LEADERS of a national park in Vietnam recently visited the Yorkshire Dales and found out about a new nature recovery woodland planting project being carried out.

During their two-day tour of the Dales national park, the leaders of the Phong Nha-Ke Bang National Park, which has a similar geology to the Yorkshire Dales and is also popular for its caves, visited a new native woodland site near Hawes - one of the largest to be created in England.

The director of Phong Nha-Ke Bang National Park, Phạm Hồng Thái, inspected some of the 87,000 saplings planted during the winter at the Woodland Trust’s new 561 hectare - about 1,380 acres - ‘Snaizeholme Estate and said he would take home ideas for his national park, where efforts are being made to restore areas affected by illegal logging.

Alec Pue, Wooland Trust site manager, led the Vietnamese guests through part of the new planting which was once woodland, has been planted without the use of plastic tree guards and is 'free to roam'.

He said: “This was sheep grazing land. A long, long time ago it would all have been woodland.

"Our aim is to try to kickstart and encourage what would have been here, and then in the long term let natural processes take over. The riverside meadows in the valley bottom will be left largely unplanted, as the land is used by wading birds. We also have peatland and limestone pavement which will complement the mosaic of habitats we have on the site. Our focus is on nature recovery, but this land is free to roam. People can walk through it. We want to work sensitively and carefully with the local community and the national park authority on access.”

The Vietnamese visitors were keen to enquire about the cost of the woodland creation. Mr Pue explained that each of the saplings cost close to 70p each, including planting and associated costs, with the trees having being sourced from a nursery near Hexham. One of the main costs was installing livestock and rabbit-proof fencing around the long perimeter of the site, he explained.

Speaking through an interpreter Phạm Hồng Thái said: “The Yorkshire Dales National Park has a similar geology to Phong Nha-Ke Bang National Park. People visit us for the caves, too. So I wanted to see how the national park authority is doing its job here, and how they are managing visitors and helping nature recovery."

He added: “I am excited by what I see here (in Snaizeholme). It’s a good idea to have trees here, conserve the wildlife and keep the waters in this area.”

Alan Hulme, head of park management at the park authority, also addressed the tour party during the Snaizeholme visit. He said: “This Woodland Trust scheme is an exemplar project for adapting to climate change. During heavy rain water comes down fast from Snaizeholme. If we can slow water coming off the fells through woodland creation, we can help protect people downstream in cities like York. It’s also a great example of a nature recovery project – restoring a mosaic of different, highly valuable habitats.”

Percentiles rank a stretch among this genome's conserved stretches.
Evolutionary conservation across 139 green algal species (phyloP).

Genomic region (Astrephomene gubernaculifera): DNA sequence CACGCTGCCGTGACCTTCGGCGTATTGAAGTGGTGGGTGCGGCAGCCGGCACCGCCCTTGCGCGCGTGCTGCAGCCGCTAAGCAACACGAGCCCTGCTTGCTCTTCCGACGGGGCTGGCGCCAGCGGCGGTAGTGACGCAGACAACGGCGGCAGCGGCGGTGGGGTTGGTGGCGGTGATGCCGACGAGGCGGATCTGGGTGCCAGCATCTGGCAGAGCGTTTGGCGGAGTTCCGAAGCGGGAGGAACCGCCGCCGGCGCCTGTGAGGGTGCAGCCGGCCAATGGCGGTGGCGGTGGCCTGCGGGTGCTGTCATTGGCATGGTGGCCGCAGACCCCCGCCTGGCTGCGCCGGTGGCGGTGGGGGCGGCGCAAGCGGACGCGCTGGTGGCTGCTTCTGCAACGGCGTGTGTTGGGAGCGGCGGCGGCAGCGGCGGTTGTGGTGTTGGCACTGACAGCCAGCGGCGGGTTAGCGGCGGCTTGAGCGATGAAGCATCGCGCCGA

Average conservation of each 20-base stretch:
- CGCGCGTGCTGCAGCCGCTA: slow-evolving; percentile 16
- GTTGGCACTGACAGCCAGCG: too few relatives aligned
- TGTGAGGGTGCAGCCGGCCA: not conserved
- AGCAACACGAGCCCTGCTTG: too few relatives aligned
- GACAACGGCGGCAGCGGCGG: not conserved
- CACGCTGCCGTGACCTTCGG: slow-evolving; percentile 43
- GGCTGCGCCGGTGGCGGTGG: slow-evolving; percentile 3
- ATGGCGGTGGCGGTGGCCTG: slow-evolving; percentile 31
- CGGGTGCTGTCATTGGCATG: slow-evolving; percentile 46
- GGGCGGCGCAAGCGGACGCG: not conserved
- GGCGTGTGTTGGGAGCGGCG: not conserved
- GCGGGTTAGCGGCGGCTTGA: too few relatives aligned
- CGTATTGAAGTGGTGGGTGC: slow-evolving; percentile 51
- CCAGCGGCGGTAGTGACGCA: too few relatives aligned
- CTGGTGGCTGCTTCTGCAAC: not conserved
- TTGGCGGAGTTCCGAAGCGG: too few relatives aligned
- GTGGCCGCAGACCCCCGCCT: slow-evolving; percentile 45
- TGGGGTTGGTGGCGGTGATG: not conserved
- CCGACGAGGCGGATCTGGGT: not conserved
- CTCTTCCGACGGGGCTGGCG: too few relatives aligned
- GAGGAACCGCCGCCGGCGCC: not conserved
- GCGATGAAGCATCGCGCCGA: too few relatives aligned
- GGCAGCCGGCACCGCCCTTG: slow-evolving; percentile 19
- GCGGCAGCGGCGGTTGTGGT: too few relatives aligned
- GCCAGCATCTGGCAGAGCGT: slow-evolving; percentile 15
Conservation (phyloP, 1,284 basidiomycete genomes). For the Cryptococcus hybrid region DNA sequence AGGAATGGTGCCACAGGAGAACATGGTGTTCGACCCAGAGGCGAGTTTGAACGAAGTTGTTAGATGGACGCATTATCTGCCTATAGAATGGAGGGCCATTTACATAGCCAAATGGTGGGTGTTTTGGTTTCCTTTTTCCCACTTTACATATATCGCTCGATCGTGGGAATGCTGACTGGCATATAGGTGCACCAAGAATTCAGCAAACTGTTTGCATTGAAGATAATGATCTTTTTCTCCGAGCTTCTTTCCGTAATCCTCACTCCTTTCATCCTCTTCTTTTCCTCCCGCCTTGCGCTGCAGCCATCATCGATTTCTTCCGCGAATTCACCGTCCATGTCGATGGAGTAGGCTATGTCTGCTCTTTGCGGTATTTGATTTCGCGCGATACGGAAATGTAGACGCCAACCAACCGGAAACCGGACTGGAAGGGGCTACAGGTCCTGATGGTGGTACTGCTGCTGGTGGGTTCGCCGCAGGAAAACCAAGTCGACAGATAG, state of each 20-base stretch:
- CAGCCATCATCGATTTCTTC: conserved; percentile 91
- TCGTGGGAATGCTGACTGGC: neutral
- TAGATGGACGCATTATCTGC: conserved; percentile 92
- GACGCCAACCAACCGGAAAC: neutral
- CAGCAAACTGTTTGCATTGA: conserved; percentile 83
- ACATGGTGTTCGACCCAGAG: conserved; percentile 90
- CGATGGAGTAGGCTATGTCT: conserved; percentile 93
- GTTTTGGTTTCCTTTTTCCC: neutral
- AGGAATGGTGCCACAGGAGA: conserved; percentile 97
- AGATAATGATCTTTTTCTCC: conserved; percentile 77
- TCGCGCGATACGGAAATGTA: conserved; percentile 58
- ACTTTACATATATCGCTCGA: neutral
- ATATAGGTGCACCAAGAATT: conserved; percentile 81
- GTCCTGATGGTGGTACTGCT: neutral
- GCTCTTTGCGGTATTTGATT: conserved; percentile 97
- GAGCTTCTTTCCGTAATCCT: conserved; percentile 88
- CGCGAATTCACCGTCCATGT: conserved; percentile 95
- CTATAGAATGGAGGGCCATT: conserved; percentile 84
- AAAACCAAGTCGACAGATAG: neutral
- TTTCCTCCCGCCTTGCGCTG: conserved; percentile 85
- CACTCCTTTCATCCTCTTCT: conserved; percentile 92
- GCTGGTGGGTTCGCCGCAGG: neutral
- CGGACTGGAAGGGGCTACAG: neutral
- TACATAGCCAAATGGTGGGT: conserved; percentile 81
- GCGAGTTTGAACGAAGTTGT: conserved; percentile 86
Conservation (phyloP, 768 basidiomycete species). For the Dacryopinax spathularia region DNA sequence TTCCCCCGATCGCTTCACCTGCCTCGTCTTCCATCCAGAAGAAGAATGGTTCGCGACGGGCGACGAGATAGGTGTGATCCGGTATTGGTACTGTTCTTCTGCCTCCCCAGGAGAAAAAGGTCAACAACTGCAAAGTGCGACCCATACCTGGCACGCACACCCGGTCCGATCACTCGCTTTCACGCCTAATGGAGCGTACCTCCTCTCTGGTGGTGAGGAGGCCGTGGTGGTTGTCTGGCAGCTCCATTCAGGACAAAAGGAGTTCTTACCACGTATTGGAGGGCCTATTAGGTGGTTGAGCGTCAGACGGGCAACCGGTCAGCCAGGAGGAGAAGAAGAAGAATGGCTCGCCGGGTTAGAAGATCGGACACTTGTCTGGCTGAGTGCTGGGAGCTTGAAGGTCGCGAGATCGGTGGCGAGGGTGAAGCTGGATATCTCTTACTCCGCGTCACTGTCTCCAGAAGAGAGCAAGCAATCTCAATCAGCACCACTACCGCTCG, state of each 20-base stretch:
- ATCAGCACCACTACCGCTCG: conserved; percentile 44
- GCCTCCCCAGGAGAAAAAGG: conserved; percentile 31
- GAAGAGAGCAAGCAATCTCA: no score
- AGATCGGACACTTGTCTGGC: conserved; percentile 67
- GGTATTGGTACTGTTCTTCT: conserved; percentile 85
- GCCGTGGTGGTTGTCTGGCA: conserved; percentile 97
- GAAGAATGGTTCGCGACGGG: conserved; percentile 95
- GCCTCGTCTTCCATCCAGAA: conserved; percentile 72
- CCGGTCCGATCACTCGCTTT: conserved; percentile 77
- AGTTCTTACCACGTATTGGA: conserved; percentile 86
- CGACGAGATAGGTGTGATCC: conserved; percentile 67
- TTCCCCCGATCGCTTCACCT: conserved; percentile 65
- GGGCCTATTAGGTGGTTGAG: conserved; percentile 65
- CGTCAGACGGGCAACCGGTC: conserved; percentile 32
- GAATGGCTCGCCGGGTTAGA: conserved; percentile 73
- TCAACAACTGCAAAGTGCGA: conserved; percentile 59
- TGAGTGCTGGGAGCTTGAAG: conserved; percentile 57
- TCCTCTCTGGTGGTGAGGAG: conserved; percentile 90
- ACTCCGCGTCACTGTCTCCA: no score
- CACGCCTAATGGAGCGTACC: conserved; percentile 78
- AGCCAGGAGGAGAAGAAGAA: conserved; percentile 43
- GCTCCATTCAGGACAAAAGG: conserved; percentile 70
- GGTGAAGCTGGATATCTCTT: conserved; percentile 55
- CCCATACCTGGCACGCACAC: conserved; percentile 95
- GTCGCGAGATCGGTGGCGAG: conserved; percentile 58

The four-person party from Phong Nha-Ke Bang National Park were brought to the Yorkshire Dales by Oxalis Adventure, a tour operator in Vietnam. The work at Snaizeholme is being funded by the White Rose Forest through its ‘Trees for Climate’ funding programme. Trees for Climate is part of the Department for Environment, Food and Rural Affairs’ ‘Nature for Climate Fund’, which provides grants for woodland creation within all Community Forest areas in England. The land at Snaizeholme was acquired by the Woodland Trust thanks to the generosity of individual supporters, charitable trusts and corporate partners.

The vast and steep fellsides of the woodland creation site in Snaizeholme, still look like pastures as the saplings are only knee height and – strikingly – not a single plastic tree guard has been used - in contrast to most other new planting schemes.

It is hoped the planting at Snaizeholme will become a flagship woodland creation project for the White Rose Forest, the community forest for North and West Yorkshire, which also includes planting at the Broughton Hall estate, Skipton, and the Northern Forest, a partnership between the Woodland Trust and some of the community forests in the north of England.

The project as a whole will help achieve the objectives of the ‘Dales Woodland Strategy’, put together by the Dales Woodland Forum. The strategy sets an ambition to enhance the landscape by creating 6,000 hectares - about 14,800 acres - of woodland habitat in the Yorkshire Dales National Park by 2030. That would take the area of the national Park covered by woodland from 4.3 per cent to seven per cent.

England’s tree cover is just 12.8 per cent, according to the research by Friends of the Earth, with only 10 per cent made up by woodland – paling in comparison with the EU, where woodland cover stands at 38 per cent.

There is also more than 100 hectares of upland peatbog at the Snaizeholme Estate, crucial carbon sinks. The trust plans to restore them, working with the Yorkshire Peat Partnership With 21 streams, amounting to 42km in length, running down into Snaizeholme Beck, there is a huge amount of work needed to slow the headlong rush of flood water during heavy rains that ends up in the middle of York three or four days later.